All the grandeur and propaganda about the Soviet Union could not stop the forces of Nazi Germany from obliterating the Red Army at the start of World War Two. German troops came as far as occupying the furthest metro station on the line leading directly to the Kremlin during the Siege of Moscow. The days of the Soviet Union looked numbered, but strengthened by elite Ski-troops from Siberia the Red Army resurrected itself and delivered a devastating blow to the Wehrmacht, starting a counteroffensive that would not stop until the Red Army captured Berlin.

During this time the stations were used as shelters to protect people from Luftwaffe air raids on the city. Mayakovskaya Station was used to house the offices of the Council of Ministers and Chistyye Prudy would be closed off to house the headquarters of the Moscow Air Defences. Several stations started to house hairdressers, shops and Kurskaya Station got its own library. On the anniversary of the October Revolution in 1941 Joseph Stalin made a speech in Mayakovskaya Station declaring that "the Soviet worker would defeat the Fascist Block".

Although slowed, the war could not halt the development of the Moscow Metro, with 7 new stations being built during the war's duration. Its role in the defence of the 'Motherland' made the Moscow Metro more than a beautiful collection of tunnels and stations. It became a symbol of Soviet heroism and hard labor. Those two values would not only lead to the further expansion of the Metro system after the war but would also propel the Soviet Union into super power status.

Build by foreign hands

Although the Moscow Metro is considered as a patriotic symbol it is definitely not a 'Russia Only' project. Hard labor and art work was done by Soviet workers, but the Soviet Union missed the engineering expertise for the more difficult sides of designing a metro system. That's why, according to Michael Robbins in his piece titled 'London Underground and Moscow Metro', specialist from the London Underground were called to Moscow to help with engineering designs, routes and construction plans. They for example changed the minds of Soviet engineers about using lifts for the stations by presenting them with the advantages of using escalators.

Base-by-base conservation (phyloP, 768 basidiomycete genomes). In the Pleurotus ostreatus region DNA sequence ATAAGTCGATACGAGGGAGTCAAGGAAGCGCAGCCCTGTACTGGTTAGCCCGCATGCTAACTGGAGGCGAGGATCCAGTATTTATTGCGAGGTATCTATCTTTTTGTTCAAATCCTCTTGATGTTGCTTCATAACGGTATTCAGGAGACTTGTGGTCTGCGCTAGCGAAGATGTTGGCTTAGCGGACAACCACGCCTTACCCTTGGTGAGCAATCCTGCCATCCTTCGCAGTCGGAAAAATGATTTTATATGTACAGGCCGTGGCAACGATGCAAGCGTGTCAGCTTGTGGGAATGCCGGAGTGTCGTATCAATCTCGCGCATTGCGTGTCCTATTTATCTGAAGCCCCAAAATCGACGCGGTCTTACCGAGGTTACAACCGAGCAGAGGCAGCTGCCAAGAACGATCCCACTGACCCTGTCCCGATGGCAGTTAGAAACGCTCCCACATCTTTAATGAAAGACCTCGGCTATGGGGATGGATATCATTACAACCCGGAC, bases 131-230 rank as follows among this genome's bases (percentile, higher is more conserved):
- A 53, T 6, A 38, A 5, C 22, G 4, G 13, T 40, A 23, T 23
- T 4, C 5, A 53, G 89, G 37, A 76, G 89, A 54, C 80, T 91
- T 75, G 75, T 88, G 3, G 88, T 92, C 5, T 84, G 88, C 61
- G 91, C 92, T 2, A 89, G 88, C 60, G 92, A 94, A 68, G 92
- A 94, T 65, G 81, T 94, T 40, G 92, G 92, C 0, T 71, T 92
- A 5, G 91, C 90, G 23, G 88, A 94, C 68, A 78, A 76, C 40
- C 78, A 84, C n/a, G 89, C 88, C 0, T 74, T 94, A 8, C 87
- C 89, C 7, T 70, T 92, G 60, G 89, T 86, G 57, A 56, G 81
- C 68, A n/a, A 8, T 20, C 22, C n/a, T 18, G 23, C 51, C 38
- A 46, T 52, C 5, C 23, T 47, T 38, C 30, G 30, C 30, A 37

After these British workers were expelled for alleged espionage a new batch of non-Muscovites would be brought in to work on the metro. Mike O'Mahoney in his book 'Archeological Fantasies: Constructing History on the Moscow Metro' describes how workers from regions like Siberia and Ukraine were drawn to Moscow. Materials also came from every region of Russia: "construction of the metro included iron from Siberian Kuznetsk, timber from northern Russia, cement from the Volga region and the northern Caucasus, bitumen from Baku, and marble and granite from quarries in Karelia, the Crimea, the Caucasus, the Urals, and the Soviet Far East".

Thus the Moscow Metro became not only a project of the city, but a project of the entire country and even the world. Venture in the Moscow Metro today and you will walk back into a time where Russia stood on the edge of collapse, a time where people were worthy of palaces and a true time capsule of the nation's 20th century history.